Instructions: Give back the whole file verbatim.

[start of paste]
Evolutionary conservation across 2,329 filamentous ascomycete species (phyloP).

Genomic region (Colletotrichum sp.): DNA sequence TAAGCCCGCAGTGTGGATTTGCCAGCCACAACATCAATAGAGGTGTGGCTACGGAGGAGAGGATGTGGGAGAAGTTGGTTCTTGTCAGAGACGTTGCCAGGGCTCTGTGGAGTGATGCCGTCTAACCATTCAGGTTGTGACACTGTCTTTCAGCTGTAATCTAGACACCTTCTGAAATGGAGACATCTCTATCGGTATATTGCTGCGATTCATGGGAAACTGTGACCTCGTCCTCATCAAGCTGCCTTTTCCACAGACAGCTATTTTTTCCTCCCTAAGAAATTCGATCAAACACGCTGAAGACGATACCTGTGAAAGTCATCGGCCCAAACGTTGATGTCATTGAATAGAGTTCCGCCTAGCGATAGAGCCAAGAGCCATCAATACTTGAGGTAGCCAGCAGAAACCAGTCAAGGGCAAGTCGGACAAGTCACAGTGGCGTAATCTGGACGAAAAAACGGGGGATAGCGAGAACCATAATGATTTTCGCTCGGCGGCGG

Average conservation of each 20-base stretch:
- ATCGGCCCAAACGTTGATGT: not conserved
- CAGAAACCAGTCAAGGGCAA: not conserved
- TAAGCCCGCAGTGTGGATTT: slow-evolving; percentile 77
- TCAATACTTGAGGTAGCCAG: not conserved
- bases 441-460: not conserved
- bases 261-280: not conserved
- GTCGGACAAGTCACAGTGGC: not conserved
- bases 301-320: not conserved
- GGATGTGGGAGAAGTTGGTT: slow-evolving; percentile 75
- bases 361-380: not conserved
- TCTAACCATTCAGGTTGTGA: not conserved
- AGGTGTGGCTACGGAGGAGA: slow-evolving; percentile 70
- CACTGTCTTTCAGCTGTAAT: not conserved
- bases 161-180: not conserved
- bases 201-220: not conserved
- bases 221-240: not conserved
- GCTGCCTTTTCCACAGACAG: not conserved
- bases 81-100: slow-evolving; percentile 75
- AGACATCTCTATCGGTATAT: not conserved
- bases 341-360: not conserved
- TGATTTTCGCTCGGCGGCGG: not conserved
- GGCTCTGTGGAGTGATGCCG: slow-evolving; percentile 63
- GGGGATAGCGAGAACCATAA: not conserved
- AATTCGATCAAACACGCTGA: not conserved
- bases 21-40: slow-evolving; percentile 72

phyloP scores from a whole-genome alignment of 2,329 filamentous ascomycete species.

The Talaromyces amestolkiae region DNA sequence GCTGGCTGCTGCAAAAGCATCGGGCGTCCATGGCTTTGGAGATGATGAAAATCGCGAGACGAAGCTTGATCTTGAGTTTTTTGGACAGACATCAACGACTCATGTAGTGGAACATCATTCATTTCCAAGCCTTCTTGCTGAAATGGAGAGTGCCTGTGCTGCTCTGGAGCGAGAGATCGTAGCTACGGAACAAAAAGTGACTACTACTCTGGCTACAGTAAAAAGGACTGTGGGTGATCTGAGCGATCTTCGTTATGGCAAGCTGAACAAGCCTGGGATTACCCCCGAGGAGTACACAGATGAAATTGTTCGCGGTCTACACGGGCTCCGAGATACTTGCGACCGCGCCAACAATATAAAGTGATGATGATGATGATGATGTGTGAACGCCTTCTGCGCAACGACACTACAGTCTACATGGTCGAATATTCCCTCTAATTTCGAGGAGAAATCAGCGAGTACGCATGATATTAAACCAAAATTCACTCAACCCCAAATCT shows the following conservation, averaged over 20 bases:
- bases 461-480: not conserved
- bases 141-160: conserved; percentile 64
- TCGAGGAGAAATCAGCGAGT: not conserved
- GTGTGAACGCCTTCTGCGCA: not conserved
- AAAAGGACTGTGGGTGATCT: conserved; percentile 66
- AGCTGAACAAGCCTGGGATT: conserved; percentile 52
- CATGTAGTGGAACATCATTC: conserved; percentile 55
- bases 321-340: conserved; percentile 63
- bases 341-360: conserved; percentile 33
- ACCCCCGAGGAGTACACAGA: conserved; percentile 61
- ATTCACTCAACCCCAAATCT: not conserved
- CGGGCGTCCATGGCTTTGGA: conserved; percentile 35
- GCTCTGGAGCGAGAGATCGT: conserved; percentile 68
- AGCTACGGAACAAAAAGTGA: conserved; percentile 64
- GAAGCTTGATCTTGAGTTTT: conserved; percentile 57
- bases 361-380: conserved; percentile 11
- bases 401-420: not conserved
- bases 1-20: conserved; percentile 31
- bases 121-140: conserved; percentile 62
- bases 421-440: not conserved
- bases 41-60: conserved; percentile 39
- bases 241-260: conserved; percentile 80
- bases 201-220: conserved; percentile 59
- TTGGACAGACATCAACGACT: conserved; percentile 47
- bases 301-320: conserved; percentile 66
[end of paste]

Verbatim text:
Evolutionary conservation across 2,329 filamentous ascomycete species (phyloP).

Genomic region (Colletotrichum sp.): DNA sequence TAAGCCCGCAGTGTGGATTTGCCAGCCACAACATCAATAGAGGTGTGGCTACGGAGGAGAGGATGTGGGAGAAGTTGGTTCTTGTCAGAGACGTTGCCAGGGCTCTGTGGAGTGATGCCGTCTAACCATTCAGGTTGTGACACTGTCTTTCAGCTGTAATCTAGACACCTTCTGAAATGGAGACATCTCTATCGGTATATTGCTGCGATTCATGGGAAACTGTGACCTCGTCCTCATCAAGCTGCCTTTTCCACAGACAGCTATTTTTTCCTCCCTAAGAAATTCGATCAAACACGCTGAAGACGATACCTGTGAAAGTCATCGGCCCAAACGTTGATGTCATTGAATAGAGTTCCGCCTAGCGATAGAGCCAAGAGCCATCAATACTTGAGGTAGCCAGCAGAAACCAGTCAAGGGCAAGTCGGACAAGTCACAGTGGCGTAATCTGGACGAAAAAACGGGGGATAGCGAGAACCATAATGATTTTCGCTCGGCGGCGG

Average conservation of each 20-base stretch:
- ATCGGCCCAAACGTTGATGT: not conserved
- CAGAAACCAGTCAAGGGCAA: not conserved
- TAAGCCCGCAGTGTGGATTT: slow-evolving; percentile 77
- TCAATACTTGAGGTAGCCAG: not conserved
- bases 441-460: not conserved
- bases 261-280: not conserved
- GTCGGACAAGTCACAGTGGC: not conserved
- bases 301-320: not conserved
- GGATGTGGGAGAAGTTGGTT: slow-evolving; percentile 75
- bases 361-380: not conserved
- TCTAACCATTCAGGTTGTGA: not conserved
- AGGTGTGGCTACGGAGGAGA: slow-evolving; percentile 70
- CACTGTCTTTCAGCTGTAAT: not conserved
- bases 161-180: not conserved
- bases 201-220: not conserved
- bases 221-240: not conserved
- GCTGCCTTTTCCACAGACAG: not conserved
- bases 81-100: slow-evolving; percentile 75
- AGACATCTCTATCGGTATAT: not conserved
- bases 341-360: not conserved
- TGATTTTCGCTCGGCGGCGG: not conserved
- GGCTCTGTGGAGTGATGCCG: slow-evolving; percentile 63
- GGGGATAGCGAGAACCATAA: not conserved
- AATTCGATCAAACACGCTGA: not conserved
- bases 21-40: slow-evolving; percentile 72

phyloP scores from a whole-genome alignment of 2,329 filamentous ascomycete species.

The Talaromyces amestolkiae region DNA sequence GCTGGCTGCTGCAAAAGCATCGGGCGTCCATGGCTTTGGAGATGATGAAAATCGCGAGACGAAGCTTGATCTTGAGTTTTTTGGACAGACATCAACGACTCATGTAGTGGAACATCATTCATTTCCAAGCCTTCTTGCTGAAATGGAGAGTGCCTGTGCTGCTCTGGAGCGAGAGATCGTAGCTACGGAACAAAAAGTGACTACTACTCTGGCTACAGTAAAAAGGACTGTGGGTGATCTGAGCGATCTTCGTTATGGCAAGCTGAACAAGCCTGGGATTACCCCCGAGGAGTACACAGATGAAATTGTTCGCGGTCTACACGGGCTCCGAGATACTTGCGACCGCGCCAACAATATAAAGTGATGATGATGATGATGATGTGTGAACGCCTTCTGCGCAACGACACTACAGTCTACATGGTCGAATATTCCCTCTAATTTCGAGGAGAAATCAGCGAGTACGCATGATATTAAACCAAAATTCACTCAACCCCAAATCT shows the following conservation, averaged over 20 bases:
- bases 461-480: not conserved
- bases 141-160: conserved; percentile 64
- TCGAGGAGAAATCAGCGAGT: not conserved
- GTGTGAACGCCTTCTGCGCA: not conserved
- AAAAGGACTGTGGGTGATCT: conserved; percentile 66
- AGCTGAACAAGCCTGGGATT: conserved; percentile 52
- CATGTAGTGGAACATCATTC: conserved; percentile 55
- bases 321-340: conserved; percentile 63
- bases 341-360: conserved; percentile 33
- ACCCCCGAGGAGTACACAGA: conserved; percentile 61
- ATTCACTCAACCCCAAATCT: not conserved
- CGGGCGTCCATGGCTTTGGA: conserved; percentile 35
- GCTCTGGAGCGAGAGATCGT: conserved; percentile 68
- AGCTACGGAACAAAAAGTGA: conserved; percentile 64
- GAAGCTTGATCTTGAGTTTT: conserved; percentile 57
- bases 361-380: conserved; percentile 11
- bases 401-420: not conserved
- bases 1-20: conserved; percentile 31
- bases 121-140: conserved; percentile 62
- bases 421-440: not conserved
- bases 41-60: conserved; percentile 39
- bases 241-260: conserved; percentile 80
- bases 201-220: conserved; percentile 59
- TTGGACAGACATCAACGACT: conserved; percentile 47
- bases 301-320: conserved; percentile 66